Nampeyo, Fannie – 14 Bird Wing Migration Pattern Jar (1960’s)
This is a classic round-shoulder water jar by Fannie Nampeyo. She was the youngest daughter of noted potter Nampeyo of Hano and also the mother of noted potters Iris Nampeyo, Leah Nampeyo, and Thomas Polacca. She was certainly among the most skilled of her generation for painting designs on pottery. While her mother revived the “migration” or bird wing design, Fannie made it a signature design of her pottery and of the Nampeyo family. This jar has a very round shoulder and a slightly turned-out rim. It is the migration pattern that dominates the surface of this piece. The migration pattern, or bird wings, extends around the entire jar in 7 sections on top and 7 on the bottom for a total of 14. The jar was traditionally fired so that it has some visually striking blushes on the surface. It is signed on the bottom, “Fannie Nampeyo” in the style of her signature in the 1960s. It is in very good condition with no chips, cracks, restoration, or repair but areas of fugitive black.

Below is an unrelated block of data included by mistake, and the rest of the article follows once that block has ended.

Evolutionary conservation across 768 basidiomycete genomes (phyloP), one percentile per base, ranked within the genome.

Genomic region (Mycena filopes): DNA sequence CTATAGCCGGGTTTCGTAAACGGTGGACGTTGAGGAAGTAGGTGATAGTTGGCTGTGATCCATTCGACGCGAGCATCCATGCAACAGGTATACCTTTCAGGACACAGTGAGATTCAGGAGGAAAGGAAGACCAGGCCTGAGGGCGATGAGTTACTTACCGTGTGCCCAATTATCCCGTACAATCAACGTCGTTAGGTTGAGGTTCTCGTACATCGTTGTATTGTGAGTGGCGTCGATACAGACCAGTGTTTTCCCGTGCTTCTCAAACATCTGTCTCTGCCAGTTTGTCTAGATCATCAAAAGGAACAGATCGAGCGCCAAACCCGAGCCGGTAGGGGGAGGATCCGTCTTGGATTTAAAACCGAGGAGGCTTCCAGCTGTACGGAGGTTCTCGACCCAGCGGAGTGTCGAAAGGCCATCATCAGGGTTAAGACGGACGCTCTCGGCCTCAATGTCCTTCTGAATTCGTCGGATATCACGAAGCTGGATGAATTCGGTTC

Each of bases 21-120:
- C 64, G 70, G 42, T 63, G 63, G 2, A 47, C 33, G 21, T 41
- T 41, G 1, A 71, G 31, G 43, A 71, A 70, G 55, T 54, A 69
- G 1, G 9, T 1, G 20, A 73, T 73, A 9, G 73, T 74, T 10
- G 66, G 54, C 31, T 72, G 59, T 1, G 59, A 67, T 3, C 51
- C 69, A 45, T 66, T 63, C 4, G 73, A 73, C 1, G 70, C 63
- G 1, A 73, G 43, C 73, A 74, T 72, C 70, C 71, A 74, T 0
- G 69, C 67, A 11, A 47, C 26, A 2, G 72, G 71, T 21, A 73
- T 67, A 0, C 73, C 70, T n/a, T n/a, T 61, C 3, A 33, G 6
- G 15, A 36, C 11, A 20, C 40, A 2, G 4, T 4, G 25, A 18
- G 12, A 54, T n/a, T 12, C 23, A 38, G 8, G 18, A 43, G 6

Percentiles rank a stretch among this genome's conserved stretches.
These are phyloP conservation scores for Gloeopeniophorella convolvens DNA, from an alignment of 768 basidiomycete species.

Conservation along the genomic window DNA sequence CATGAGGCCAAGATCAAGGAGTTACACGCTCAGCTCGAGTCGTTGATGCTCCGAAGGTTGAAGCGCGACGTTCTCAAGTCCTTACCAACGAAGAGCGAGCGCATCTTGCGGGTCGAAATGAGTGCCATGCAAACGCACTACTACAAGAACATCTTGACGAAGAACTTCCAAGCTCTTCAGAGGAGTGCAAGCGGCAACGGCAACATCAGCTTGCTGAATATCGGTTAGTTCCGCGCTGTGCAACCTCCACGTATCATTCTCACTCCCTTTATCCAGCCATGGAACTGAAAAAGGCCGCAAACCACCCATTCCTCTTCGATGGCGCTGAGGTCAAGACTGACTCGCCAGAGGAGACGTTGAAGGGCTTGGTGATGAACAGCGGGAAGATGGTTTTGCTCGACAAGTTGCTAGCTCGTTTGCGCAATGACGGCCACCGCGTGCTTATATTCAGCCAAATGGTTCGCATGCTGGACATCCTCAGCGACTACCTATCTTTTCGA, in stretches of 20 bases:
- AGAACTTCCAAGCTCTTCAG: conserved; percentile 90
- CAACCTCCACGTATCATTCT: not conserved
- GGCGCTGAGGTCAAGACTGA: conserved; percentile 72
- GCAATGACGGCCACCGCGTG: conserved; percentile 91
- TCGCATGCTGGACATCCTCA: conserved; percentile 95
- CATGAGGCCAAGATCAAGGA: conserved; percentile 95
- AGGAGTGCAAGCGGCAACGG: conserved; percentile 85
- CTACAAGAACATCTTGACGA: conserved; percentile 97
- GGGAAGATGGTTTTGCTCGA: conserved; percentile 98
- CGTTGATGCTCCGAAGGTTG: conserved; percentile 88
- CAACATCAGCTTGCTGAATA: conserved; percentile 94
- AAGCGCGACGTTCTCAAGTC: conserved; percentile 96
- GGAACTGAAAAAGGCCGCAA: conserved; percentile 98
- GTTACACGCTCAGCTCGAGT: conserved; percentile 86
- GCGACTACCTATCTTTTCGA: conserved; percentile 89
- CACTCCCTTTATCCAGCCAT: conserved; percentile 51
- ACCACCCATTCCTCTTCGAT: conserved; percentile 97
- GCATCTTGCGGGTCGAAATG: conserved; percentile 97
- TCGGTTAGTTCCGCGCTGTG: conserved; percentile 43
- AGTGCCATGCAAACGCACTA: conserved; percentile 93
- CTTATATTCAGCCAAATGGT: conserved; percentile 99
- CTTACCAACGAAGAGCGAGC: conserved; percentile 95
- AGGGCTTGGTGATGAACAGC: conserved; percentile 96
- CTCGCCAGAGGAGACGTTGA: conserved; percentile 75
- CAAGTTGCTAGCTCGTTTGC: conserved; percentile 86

Dextra Quotskuyva Nampeyo said of the migration pattern:
“This is the one design that was really stressed for us to use, the migration pattern. Nothing but lines, representing the migration of all the people to all the places, including down below and up above. It has seven points at the top and bottom. All the x’s represent life from the bottom and top, telling you the universe is one. The thin lines, I just wanted to paint them real fast and real close to try and include everyone.” Dextra Quotskuyva Nampeyo, Spoken Through Clay